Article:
“When I see former students use skills learned in our class to build careers and families, earn certifications and create dynamic futures, it heartens me.”
When Brian Manley graduated high school more than three decades ago, he graduated with a diploma and a certification in automotive technology from the Warren Occupational Technical Center. As a master technician who wanted to be a top diagnostic tech, Manley took night classes in vehicle electronics, emissions repair, new model engineering and more, staying up to date on emerging vehicle systems.
Manley’s love of learning—and mentoring his fellow technicians—brought him to the classroom 26 years ago. His program was one of the first two certified through the Automotive Youth Educational Systems in 1998. Early on, Manley championed his students’ involvement in SkillsUSA, a national nonprofit organization that supports career and technical education students, preparing them and traveling with them to regional, state and national-level contests. His students also compete in the Ford/AAA Student Auto Skills contest—a national competition in which students race against the clock, and their rivals, to diagnose and repair vehicles—and have taken home tens of thousands of dollars in scholarship winnings.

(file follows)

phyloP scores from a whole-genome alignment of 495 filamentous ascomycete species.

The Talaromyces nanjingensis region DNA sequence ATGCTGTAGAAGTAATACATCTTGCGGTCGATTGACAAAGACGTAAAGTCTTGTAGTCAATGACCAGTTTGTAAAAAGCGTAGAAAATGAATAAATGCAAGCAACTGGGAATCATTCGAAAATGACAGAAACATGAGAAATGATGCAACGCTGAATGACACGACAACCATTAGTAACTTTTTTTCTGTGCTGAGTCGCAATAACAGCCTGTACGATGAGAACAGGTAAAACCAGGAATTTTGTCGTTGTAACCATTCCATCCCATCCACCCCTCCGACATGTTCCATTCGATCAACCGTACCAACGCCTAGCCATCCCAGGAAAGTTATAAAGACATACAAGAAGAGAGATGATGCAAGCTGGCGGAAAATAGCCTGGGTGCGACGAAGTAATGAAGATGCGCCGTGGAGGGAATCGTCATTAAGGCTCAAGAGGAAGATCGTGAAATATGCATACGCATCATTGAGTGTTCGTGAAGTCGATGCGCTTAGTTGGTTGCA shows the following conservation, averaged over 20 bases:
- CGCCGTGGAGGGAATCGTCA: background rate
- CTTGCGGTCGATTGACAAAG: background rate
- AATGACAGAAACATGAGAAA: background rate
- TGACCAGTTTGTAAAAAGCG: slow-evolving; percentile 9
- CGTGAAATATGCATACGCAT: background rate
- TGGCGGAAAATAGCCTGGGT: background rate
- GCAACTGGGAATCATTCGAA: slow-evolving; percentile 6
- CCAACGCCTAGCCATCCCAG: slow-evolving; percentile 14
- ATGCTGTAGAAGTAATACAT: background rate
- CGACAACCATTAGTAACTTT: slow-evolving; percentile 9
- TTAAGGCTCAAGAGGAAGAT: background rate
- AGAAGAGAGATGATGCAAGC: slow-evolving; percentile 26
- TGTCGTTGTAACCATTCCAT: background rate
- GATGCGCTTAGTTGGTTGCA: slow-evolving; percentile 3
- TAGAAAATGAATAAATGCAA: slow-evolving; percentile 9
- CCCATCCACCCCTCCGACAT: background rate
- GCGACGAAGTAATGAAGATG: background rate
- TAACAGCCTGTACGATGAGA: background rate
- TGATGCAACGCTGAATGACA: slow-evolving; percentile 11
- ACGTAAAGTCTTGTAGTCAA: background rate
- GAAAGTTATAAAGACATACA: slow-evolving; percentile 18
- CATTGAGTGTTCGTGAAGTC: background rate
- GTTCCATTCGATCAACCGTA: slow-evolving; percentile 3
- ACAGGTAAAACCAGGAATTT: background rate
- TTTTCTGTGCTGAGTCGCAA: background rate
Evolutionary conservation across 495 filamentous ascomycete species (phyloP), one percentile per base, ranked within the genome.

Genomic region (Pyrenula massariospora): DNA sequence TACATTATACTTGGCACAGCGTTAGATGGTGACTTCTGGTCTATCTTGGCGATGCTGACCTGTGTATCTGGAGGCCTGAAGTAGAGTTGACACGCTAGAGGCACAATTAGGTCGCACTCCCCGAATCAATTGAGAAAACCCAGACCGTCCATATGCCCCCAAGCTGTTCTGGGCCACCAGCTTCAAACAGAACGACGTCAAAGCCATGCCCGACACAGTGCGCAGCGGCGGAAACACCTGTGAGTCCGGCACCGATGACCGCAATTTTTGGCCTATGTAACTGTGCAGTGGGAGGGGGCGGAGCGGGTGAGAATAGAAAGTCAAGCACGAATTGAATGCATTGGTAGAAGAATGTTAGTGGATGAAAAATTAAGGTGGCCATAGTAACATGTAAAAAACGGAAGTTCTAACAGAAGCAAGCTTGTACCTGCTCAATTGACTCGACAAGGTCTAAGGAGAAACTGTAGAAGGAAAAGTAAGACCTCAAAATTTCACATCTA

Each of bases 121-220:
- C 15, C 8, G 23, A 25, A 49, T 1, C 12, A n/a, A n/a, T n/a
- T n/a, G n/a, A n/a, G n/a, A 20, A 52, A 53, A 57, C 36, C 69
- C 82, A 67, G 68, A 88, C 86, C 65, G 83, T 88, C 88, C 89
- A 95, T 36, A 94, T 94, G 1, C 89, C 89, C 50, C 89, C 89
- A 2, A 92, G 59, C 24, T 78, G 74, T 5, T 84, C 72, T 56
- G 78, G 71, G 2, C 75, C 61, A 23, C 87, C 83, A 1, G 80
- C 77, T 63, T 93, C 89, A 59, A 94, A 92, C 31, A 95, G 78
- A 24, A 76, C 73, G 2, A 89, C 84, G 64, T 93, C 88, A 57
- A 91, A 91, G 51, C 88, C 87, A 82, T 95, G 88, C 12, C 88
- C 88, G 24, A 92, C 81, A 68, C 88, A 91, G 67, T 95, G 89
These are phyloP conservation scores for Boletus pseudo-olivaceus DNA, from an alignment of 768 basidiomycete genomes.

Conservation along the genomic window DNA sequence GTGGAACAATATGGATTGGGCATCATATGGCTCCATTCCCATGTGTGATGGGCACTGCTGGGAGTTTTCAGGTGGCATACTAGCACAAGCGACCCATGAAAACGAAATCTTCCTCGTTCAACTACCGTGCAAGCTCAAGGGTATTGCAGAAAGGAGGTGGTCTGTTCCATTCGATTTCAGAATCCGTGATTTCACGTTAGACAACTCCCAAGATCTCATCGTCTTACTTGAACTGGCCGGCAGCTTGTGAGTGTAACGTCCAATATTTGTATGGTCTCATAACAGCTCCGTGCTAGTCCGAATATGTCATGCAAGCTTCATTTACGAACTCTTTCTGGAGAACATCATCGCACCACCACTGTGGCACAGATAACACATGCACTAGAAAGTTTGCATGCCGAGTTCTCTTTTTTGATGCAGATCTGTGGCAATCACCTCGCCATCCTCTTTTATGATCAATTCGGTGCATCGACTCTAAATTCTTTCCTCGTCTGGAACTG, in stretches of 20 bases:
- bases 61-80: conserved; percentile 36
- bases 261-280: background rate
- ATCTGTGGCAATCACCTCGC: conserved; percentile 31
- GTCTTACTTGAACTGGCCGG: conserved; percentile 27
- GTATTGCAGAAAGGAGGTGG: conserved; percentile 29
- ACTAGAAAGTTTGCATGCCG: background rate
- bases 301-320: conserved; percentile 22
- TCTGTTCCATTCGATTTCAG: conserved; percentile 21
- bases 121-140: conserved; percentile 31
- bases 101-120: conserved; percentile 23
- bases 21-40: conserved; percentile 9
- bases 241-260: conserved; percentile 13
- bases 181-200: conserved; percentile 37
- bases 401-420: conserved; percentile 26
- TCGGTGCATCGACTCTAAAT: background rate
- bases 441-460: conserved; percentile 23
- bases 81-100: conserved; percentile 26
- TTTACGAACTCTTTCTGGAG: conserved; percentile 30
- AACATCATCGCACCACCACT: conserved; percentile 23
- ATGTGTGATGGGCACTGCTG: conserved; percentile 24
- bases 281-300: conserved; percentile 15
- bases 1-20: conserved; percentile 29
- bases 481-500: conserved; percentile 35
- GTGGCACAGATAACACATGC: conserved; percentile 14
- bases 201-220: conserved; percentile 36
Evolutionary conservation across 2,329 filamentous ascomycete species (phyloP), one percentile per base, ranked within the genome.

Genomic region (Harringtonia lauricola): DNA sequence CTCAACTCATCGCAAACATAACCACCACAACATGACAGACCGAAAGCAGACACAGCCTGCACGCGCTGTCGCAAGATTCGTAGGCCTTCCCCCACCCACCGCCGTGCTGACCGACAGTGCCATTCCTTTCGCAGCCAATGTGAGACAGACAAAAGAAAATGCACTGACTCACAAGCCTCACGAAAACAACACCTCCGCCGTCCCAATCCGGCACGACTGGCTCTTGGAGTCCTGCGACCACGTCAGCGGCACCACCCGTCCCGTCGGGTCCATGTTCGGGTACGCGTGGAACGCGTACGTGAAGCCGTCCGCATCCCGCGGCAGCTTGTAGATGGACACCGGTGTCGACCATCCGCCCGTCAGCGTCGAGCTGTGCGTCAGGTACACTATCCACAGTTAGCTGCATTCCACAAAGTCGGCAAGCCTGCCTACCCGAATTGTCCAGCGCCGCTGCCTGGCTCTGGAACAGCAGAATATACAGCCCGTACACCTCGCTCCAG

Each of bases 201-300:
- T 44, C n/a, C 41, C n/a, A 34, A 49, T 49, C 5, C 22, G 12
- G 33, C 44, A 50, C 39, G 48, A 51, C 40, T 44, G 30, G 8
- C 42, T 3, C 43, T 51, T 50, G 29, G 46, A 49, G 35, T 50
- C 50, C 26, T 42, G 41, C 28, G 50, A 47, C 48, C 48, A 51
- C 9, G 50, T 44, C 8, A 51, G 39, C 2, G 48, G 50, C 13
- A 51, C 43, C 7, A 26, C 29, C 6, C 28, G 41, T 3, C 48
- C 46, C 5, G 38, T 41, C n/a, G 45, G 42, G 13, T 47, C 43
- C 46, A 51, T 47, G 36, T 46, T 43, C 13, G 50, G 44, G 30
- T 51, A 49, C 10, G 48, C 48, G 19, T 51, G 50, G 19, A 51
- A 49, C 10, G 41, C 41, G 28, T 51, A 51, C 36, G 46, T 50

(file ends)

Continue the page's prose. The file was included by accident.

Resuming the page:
Today, Manley teaches at Cherry Creek Innovation Campus, a groundbreaking new career-oriented high school. Students learn through a model Manley dubs “Know, See, Do, Prove,” going from picking up basics and observing to demonstrating mastery of skills. As they learn, students can pick up credits at Arapahoe Community College, where Manley also teaches.
Continuing his love of learning, Manley completed a bachelor’s degree in automotive management from the Pennsylvania College of Technology in 2012 and a master’s degree from Adams State College in 2017. He is in his final year of a doctoral program in leadership for educational equity at the University of Colorado Denver.
“As a 20-something immersed in the repair of modern automobiles, I marveled at the complexity of emerging vehicle systems,” Manley wrote in his prizewinning application. “I was—and am still—excited to learn how new systems work, and how to diagnose and repair them when they do not work.”
“The saying that ‘every passion finds its destiny’ is one that I take to heart when working with my students, because they don’t know what they don’t know yet. It’s my pleasure and responsibility to help students become skilled, productive and happy people.”